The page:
Dr Mary-Ann Middelkoop
Mary-Ann Middelkoop is a Researcher on the AHRC-DFG funded project ‘The Restitution of Knowledge’ at the Pitt Rivers Museum and a Junior Research Fellow in History of Art at St Peter’s College, Oxford. She completed her PhD ‘Art and Foreign Cultural Policy in Weimar Germany, 1917-1933’ in History at the University of Cambridge in 2019. She has previously worked as a researcher at the Commission for Looted Art in Europe, London, and contributed to the development of the ‘Looted Art 1939-1961’ database for the National Archives in Kew Gardens. Prior to becoming a Researcher at the Pitt Rivers Museum, Mary-Ann was a Teaching Associate in the Department of History of Art, Cambridge, and a Junior Research Fellow at Wolfson College, Cambridge, with the project ‘A Thing of Fragile Beauty: Porcelain, War and Plunder in the Third Reich, 1939-1949’. Her current research focuses on German modernism, Nazi- and colonial-era looted art and artefacts, and she has a continuing interest in the study of Raubkunst and restitution in comparative perspective. She is co-convenor of the DAAD funded workshop series ‘Thinking Provenance, Thinking Restitution’.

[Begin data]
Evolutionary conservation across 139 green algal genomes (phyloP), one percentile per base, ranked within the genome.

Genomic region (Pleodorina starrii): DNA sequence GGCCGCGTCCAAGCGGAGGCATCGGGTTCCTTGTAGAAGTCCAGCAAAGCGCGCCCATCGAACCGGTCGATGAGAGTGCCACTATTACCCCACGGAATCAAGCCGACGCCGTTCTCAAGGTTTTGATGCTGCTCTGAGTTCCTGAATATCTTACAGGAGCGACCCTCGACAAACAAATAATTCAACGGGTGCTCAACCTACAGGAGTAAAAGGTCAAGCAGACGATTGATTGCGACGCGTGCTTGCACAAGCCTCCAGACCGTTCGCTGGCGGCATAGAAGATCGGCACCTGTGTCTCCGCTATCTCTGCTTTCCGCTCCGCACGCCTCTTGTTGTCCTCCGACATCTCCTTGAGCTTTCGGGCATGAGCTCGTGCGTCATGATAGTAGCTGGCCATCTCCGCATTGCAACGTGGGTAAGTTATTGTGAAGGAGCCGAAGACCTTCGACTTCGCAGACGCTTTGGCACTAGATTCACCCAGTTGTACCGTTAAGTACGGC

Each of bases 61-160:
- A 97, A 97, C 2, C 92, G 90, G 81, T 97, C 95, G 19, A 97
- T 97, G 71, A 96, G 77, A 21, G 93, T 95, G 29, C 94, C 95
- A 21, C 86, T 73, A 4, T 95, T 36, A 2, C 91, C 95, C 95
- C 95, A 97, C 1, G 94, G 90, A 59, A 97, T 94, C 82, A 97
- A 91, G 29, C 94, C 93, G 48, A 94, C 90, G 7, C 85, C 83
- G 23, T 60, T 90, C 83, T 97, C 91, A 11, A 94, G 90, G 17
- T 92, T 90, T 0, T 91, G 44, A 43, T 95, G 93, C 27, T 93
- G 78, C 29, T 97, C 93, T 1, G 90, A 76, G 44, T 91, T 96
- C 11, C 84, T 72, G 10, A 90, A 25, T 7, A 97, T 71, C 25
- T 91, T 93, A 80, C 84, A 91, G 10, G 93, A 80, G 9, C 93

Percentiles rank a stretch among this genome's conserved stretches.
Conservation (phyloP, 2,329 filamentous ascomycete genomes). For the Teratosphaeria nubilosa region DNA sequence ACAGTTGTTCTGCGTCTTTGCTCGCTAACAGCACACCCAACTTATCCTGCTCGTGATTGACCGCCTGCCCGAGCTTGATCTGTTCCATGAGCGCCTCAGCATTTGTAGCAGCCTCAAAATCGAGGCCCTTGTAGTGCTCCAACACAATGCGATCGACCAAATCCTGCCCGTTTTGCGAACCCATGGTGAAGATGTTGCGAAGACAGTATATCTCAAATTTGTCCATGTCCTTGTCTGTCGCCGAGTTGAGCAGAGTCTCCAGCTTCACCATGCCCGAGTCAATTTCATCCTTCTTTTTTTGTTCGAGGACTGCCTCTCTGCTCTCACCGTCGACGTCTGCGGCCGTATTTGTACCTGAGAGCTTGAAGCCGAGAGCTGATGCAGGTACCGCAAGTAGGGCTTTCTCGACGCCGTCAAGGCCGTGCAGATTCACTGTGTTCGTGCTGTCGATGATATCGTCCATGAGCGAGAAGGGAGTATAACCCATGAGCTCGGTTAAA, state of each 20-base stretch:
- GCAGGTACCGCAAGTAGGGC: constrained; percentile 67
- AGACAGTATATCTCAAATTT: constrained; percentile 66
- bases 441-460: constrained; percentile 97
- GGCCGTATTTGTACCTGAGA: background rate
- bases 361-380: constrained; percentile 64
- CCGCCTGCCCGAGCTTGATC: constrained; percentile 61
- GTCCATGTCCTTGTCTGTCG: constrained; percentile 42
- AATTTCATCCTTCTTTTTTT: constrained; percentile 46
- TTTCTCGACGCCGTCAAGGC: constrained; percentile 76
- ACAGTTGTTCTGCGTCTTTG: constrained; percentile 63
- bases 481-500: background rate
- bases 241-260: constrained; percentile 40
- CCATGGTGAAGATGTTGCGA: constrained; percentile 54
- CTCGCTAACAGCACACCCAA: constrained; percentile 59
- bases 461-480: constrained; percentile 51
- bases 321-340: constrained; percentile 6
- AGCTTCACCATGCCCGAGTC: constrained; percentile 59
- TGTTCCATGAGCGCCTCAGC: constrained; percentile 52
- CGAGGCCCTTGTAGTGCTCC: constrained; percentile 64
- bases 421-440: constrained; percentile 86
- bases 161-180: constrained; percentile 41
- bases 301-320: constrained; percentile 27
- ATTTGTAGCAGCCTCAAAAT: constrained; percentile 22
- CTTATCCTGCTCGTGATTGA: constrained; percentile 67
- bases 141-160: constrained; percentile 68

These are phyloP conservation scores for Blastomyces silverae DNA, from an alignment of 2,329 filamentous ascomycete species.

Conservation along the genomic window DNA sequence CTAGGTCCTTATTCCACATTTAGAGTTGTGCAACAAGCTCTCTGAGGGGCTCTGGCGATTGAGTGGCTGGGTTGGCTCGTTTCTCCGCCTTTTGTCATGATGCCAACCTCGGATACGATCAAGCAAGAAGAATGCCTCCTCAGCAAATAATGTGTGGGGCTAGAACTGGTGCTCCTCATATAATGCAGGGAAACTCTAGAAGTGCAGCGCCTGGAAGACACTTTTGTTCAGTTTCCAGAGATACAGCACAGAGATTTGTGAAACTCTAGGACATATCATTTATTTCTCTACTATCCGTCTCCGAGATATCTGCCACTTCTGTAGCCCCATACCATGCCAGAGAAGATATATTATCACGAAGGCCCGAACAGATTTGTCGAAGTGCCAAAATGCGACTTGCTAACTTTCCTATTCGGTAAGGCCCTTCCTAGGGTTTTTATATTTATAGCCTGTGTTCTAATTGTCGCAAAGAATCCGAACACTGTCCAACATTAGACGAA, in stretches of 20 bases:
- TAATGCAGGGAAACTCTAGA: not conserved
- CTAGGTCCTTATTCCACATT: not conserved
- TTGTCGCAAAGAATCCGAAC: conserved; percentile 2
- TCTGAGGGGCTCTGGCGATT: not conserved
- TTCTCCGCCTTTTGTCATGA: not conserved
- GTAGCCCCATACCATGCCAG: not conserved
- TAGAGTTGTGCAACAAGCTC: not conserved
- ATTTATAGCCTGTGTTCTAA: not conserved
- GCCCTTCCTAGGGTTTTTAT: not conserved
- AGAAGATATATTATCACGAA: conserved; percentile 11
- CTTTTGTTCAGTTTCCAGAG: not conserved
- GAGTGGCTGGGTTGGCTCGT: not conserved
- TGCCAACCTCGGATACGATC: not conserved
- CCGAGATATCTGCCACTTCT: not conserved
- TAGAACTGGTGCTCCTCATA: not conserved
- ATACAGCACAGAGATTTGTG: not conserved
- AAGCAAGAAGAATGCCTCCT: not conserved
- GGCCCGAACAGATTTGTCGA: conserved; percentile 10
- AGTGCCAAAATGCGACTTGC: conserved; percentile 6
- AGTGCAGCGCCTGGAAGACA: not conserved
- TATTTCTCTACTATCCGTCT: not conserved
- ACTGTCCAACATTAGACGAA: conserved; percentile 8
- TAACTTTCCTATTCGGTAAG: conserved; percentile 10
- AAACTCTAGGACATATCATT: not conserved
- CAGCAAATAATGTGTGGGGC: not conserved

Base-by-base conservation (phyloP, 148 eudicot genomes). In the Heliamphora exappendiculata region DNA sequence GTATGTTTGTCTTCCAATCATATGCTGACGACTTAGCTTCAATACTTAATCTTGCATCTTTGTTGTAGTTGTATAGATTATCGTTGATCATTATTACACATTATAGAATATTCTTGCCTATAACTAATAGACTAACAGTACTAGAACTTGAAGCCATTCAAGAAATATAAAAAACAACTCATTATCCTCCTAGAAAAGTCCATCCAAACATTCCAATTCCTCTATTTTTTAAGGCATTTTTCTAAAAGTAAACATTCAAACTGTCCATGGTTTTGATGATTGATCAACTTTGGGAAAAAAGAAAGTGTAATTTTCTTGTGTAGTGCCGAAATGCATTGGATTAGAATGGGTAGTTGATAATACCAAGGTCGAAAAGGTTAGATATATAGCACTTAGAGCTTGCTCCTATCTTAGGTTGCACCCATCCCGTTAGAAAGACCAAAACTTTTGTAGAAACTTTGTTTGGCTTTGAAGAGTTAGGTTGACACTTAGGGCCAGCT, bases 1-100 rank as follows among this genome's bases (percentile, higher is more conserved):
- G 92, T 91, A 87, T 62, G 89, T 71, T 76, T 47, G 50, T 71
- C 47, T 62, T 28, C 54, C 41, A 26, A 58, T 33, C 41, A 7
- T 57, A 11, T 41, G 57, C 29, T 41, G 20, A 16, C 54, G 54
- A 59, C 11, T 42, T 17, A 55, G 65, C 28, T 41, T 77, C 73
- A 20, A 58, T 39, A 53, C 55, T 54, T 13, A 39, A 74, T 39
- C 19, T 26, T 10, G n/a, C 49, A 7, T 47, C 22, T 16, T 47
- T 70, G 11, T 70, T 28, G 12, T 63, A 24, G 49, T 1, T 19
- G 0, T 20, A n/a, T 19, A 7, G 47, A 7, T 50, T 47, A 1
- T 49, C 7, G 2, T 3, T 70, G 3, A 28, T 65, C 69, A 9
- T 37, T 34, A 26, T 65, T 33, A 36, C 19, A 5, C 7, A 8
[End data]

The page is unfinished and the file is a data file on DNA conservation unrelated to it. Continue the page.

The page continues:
2019. Mary-Ann Middelkoop, review of ‘The Central Collecting Point in Munich. A New Beginning for the Restitution and Protection of Art’ (2019) by Iris Lauterbach, Museumsjournal, 1 November.
2017. Bianca Gaudenzi, Astrid Swenson and Mary-Ann Middelkoop (guest eds.), ‘The Restitution of Looted Art in the Twentieth Century: Transnational and Global Perspectives’, Special Issue of the Journal of Contemporary History, Vol. 52, No. 3.
2016. Christina von Hodenberg (ed.), Forum with contributions by Geoff Eley, Neil Gregor, Mary-Ann Middelkoop, Maiken Umbach, ‘Is There a British Approach to German History?’, Journal of Modern European History Vol. 14, No. 3 (2016), pp. 297-313.
2010. Mary-Ann Middelkoop, ‘A Wilsonian Moment? Dutch Nationalism and Belgian Territorial Claims in the Aftermath of World War I’, Dutch Crossing: Journal of Low Countries Studies, Vol. 34, No. 3 (November), pp. 195-214.